The premise of American Gods is that gods (and piskies and jinn, among other supernatural creatures) exist in physical form all over America. They’ve been brought into being by immigrants who believed in their old world gods so much that when they came to America they brought the gods with them. Thor, Loki, Anubis, Thoth and more are all alive, living off people’s belief in them. But people don’t believe like they used to. Now they worship new gods; gods of television, media, and technology. There is a war brewing between the old gods and the new. The old are fighting for relevance in an age largely devoid of belief; no one makes sacrifices in their names or maintains altars to them anymore. While the new gods know they lack any history or culture. As easily as they outstripped the old gods in power their power could be usurped by something newer, something more exciting.

Against that background ex-convict Shadow is offered the job of bodyguard to the mysterious Mr Wednesday. Shadow follows Wednesday as he gathers together the ancient gods of America to recruit them for the coming war with the new gods. Wednesday believes war is inevitable and in order to gain the advantage the ancients must strike first. The gods are larger than life, and grand ideas like the American dream and mortality are tackled, but the focus is on Shadow’s journey, from the ordinary world to a world populated by gods and folkloric inventions. It’s Shadow’s perspective as a human amongst gods that lends poignancy and believability to Gaiman’s outlandish tale.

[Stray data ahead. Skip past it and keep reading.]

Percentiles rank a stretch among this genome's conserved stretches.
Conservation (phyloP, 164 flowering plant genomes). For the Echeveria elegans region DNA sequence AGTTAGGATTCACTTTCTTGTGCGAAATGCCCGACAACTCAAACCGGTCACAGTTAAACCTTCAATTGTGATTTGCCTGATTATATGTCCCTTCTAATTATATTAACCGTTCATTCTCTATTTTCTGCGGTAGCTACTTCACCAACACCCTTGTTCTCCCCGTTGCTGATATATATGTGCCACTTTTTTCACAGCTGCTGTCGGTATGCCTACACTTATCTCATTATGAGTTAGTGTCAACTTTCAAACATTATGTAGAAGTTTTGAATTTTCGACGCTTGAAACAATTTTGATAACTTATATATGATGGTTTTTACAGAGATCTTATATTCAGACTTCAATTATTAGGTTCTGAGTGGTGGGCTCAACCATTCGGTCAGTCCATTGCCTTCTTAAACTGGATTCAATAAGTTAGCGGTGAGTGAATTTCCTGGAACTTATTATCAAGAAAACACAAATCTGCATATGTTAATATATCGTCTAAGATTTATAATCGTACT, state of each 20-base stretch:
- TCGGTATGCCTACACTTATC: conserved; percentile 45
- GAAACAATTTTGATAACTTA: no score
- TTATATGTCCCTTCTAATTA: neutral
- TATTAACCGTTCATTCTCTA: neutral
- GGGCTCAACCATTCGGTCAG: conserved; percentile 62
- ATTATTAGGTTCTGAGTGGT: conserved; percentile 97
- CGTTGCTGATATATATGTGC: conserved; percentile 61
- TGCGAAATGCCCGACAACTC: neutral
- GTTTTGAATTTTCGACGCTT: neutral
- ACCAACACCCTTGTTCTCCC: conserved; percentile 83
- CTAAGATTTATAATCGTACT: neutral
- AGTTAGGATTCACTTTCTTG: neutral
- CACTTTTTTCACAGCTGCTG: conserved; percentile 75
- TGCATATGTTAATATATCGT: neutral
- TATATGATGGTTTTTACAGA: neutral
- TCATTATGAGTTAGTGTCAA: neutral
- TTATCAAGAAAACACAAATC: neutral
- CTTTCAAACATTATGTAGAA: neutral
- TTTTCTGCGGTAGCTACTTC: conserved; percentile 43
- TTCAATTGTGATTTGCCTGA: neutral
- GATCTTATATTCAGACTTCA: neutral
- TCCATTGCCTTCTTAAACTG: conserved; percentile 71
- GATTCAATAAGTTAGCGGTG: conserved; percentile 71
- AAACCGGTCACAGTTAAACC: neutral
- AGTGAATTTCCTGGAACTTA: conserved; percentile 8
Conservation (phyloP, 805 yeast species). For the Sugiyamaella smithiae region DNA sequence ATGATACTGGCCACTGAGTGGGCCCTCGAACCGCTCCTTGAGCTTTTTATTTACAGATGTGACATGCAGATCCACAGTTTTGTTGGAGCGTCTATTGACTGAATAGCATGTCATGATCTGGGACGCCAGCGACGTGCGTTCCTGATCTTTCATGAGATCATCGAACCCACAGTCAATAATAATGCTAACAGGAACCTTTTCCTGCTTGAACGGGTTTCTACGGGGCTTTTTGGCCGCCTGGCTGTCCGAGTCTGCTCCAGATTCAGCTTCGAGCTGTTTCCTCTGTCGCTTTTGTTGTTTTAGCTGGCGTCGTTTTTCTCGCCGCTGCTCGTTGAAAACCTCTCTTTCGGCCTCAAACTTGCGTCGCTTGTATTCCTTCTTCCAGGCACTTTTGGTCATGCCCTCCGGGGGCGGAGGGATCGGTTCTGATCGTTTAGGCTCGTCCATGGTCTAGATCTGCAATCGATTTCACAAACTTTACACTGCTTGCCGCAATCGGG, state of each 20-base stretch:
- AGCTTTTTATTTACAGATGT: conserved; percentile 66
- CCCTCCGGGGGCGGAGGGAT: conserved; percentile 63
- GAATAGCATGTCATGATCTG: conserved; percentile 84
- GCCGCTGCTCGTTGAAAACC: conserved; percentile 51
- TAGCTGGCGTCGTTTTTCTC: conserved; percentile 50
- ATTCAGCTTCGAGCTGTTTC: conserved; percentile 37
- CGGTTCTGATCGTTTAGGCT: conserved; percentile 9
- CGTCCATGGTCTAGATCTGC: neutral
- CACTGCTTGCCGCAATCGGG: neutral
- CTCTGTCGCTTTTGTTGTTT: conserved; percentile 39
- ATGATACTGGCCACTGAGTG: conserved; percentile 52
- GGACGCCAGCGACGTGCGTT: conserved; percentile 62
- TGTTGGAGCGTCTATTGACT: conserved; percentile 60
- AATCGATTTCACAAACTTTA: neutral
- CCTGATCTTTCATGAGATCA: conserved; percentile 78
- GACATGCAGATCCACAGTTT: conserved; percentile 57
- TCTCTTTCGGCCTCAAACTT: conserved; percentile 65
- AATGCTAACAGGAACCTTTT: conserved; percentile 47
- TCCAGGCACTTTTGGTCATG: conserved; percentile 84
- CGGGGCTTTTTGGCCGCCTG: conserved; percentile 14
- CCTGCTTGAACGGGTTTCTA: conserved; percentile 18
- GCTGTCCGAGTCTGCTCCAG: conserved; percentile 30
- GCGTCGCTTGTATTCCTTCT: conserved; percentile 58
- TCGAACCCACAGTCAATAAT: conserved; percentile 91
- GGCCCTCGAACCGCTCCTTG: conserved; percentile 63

American Gods is a literally mythic novel. Gaiman has mined Norse, Native American, ancient Egyptian, West African and Slavic myths. The main storyline is intersected with vignettes that recount stories of gods; some in their homeland, some of their present lives in America, and others of how they found their way to America. Many stories have seemingly nothing to do with the larger plot, but the mythology enriches American Gods with gorgeous layers of meaning. Every time a new name was mentioned I felt like running to find out exactly which god they were in case their myths would expand on the character in the book. It’s the kind of book that rewards looking deeper, a book that you can reread and find something new, a book that stays with you.

As I read the start I thought, this is so wondrously imaginative but very weird. Where is this all going? But I became hypnotised by the stories and characters and the writing. And then it came together for me. The vignettes, asides and dreams are all very bizarre and tortuous but when taken as a whole American Gods has its own internal logic and a plot that really does make sense. Parts that seem to completely diverge from the central story appear again later, it all connects. I was distracted by the strangeness at first but despite first impressions it’s very tightly plotted in addition to being a terrifyingly beautiful chimera of a book.